Brazil, Argentina Scuttle BRICS-Oriented Foreign Policy, Opt for London's Fascist Free Trade Instead

May 17, 2016

With the illegal ouster of Brazilian President Dilma Rousseff, the era of fascist coups has returned to Ibero-America, and with it, a shift away from the BRICS-oriented policies of regional and international cooperation to promote economic development and continental integration.

The alternative, as Brazil's interim President Michel Temer has already made clear, is to "reorient" Brazil's foreign policy toward free trade, prioritizing its relationship with the U.S. —the disintegrating trans-Atlantic system—and with like-minded South American nations grouped in the pro-free-trade Pacific Alliance. The latter was created to counter the Mercosur customs union, of which Brazil and Argentina are founding members. Concluding a free trade agreement between the European Union and Mercosur, stalled for 12 years, will now be a priority.

It was these same policy prescriptions that, according to the Argentine daily Pagina 12 May 15, Barack Obama discussed with President Mauricio Macri when Obama visited him in March—in effect, the Free Trade Area of the Americas (FTAA) which George W. Bush tried, but failed to impose on Ibero-America at the November 2005 Summit of the Americas in Mar del Plata, Argentina. There, then-Argentine President Nestor Kirchner and his Brazilian counterpart Inacio Lula da Silva crushed the proposal and publicly humiliated Bush.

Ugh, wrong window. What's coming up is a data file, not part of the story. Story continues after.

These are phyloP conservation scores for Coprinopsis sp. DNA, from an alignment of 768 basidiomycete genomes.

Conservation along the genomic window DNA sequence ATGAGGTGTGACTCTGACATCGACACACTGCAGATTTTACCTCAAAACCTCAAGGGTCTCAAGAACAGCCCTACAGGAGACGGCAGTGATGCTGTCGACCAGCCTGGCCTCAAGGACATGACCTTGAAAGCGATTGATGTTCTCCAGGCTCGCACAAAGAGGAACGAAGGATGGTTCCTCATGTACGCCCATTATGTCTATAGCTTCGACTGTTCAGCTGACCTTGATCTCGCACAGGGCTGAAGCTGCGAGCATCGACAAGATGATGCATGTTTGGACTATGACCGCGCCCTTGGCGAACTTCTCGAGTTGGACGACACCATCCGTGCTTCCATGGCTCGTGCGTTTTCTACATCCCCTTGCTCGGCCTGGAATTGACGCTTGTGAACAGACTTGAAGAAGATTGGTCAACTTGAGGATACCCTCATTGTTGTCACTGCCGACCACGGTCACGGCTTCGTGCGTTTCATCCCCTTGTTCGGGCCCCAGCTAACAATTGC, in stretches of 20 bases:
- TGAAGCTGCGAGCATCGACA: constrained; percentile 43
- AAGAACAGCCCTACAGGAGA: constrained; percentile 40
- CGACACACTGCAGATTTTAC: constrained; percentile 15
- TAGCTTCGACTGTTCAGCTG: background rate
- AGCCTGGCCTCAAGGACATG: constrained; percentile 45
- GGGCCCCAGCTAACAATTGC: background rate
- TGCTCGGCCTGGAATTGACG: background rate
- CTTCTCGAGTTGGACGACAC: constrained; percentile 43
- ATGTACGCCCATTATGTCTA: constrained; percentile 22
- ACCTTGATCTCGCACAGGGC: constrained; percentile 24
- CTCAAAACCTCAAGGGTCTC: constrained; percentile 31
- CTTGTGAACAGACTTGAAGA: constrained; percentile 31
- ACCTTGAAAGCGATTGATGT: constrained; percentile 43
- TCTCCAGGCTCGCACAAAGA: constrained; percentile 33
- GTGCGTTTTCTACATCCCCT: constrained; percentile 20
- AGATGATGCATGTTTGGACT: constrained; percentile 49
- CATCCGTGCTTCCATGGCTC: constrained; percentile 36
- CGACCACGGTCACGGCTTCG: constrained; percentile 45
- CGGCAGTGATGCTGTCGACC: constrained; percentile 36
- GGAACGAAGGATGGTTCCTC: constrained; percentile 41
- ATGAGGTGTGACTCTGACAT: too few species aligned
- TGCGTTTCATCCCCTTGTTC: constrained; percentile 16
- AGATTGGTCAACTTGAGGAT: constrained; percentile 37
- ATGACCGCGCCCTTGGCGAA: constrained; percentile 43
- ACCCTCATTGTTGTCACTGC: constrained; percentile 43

In a real "in your face" performance, on May 10, Argentine Finance Minister Alfonso Prat-Gay proclaimed that Rousseff's removal represents a "great "opportunity to refound" Mercosur along free-trade lines. "Brazil will understand that its way of integrating itself into the world isn't an individual issue. We have to take advantage of this opportunity" to finally sign the EU-Mercosur free trade agreement, he said, "and if we do that, it will make sense to discuss a [free-trade] agreement between Mercosur and the Pacific Alliance."

Yesterday, in a conference call on "After Dilma, What Lies Ahead for Brazil?" sponsored by the Woodrow Wilson Center's Brazil Institute, moderator Paulo Sotero, a longtime mouthpiece for London and Wall Street interests, gushed at how "impressed" he was that new Foreign Minister Jose Serra had moved aggressively on foreign policy, threatening to retaliate against nations charging that Rousseff's removal was a coup. Implicitly referencing the BRICS, another participant in the call said that Serra will break with Rousseff's international policy and the "way Brazil connects to the world," specifically mentioning the importance of allying with Argentina's Macri government.